It’s always exciting to experience a beer from a brewery I’ve never tried before, so here’s to good findings.
First, the description from the website, mcauslan.com.
Made with a blend of wheat and barley malts, including Munich malt, this unfiltered ale has a lovely deep-orange colour, rich maltiness, hints of caramelized fruit that recall plum pudding, and a surprisingly crisp, balanced finish provided by classic Goldings hops.
Serve St-Ambroise Vintage between 13 degrees and 15 degrees Celsius, preferably in a port glass or brandy snifter. Also, this vintage ale will improve with age for a number of years. Store in a cool, dark place….
Well, my snifter wasn’t clean, so I’m using my tulip glass.
The appearance was a dark amber to burgundy color with an off white head. It poured to an enormous size with a relatively easy pour right down the middle. It was soapy, smooth and soft. Very nice retention time and the lacing was slightly above average. It became more clear as it warmed. Not bad to start.
The aroma revealed a very nice caramel fragrance. Like those caramel “square” candies. It also relinquished hints of sugar, toffee, dark fruits of raisins and plums along with minor hints of vanilla. Like many others of this style, I started to detect background notes molasses, biscuits and an ever present alcohol tone. The overall aroma is strong and robust, however it’s not nearly as prevalent as some other Barleywines I’ve had in the past. It does seem to be balanced well though.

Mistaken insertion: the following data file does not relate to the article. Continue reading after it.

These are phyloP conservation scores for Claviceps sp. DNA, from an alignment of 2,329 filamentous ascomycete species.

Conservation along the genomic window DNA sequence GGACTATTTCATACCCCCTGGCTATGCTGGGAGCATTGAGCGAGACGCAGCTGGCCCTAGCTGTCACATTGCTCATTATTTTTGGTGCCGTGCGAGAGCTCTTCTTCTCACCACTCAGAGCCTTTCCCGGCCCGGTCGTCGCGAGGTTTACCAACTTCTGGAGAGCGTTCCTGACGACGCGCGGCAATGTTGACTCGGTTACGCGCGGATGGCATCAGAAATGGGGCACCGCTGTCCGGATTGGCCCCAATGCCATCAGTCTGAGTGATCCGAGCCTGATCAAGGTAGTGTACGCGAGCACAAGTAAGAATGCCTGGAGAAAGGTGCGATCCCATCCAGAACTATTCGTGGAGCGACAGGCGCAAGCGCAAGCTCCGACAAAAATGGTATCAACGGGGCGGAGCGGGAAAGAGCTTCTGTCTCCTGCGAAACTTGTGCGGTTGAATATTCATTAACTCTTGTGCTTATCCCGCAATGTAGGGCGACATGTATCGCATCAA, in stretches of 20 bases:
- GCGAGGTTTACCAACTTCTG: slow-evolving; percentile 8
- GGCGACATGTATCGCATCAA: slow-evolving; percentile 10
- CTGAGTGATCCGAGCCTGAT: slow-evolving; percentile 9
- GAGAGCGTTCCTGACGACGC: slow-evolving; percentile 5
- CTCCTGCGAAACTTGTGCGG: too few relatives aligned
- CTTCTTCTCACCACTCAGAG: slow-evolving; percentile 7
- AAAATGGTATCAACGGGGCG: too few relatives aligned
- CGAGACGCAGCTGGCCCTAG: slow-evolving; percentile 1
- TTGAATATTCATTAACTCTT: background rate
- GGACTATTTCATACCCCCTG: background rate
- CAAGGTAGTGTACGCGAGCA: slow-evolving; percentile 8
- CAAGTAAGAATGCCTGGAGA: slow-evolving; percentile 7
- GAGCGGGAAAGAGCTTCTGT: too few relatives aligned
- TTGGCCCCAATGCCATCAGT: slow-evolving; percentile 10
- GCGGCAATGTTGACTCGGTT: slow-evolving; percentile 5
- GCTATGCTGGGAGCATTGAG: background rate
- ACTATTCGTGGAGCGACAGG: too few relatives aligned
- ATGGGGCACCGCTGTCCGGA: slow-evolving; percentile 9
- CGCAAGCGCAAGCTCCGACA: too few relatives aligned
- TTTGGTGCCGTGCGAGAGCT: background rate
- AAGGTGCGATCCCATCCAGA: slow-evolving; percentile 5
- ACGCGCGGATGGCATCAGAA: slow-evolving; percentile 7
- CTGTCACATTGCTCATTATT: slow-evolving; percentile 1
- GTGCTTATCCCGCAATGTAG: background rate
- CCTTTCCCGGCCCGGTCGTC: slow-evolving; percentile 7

In the taste I found decent dark fruit flavors of raisins, plums and figs. A very small amount of bitterness tickled the sides of the tongue. A definitive boozy overtone was not to be denied. More of the sweet caramel and toffee sugars with a vanilla bean subtlety. It sort of reminded me of a very thin maple syrup. A relish of toasted biscuits and bread finished off the profile. Like the aroma, it seemed to be balanced fairly well.
The mouthfeel was medium, dry and smooth. It wasn’t as sticky or thick as some other Barleywines I didn’t think. It left plenty of flavor behind though. A good burn on the initial swallow, which fades to a welcomed warmth. It’s not too intense, but it’s worthy. The carbonation may be lacking just a little, however it still has an above average mouthfeel.
Overall, I thought this was a good, solid Barleywine. It represents the style very well. Again, not the best Barleywine on the market, but still a worthy and worthwhile drink. Like most, I could enjoy this as a late evening sipper with no problem. Seems like a brew for the Fall season, of which is fast approaching. If you see a bottle and favor the style, pick it up, give it a go and let me know what you thought of it.
Do you guys favor Barleywines?
Thanks to everyone out there. I appreciate the support.
Score: 3.95 out of 5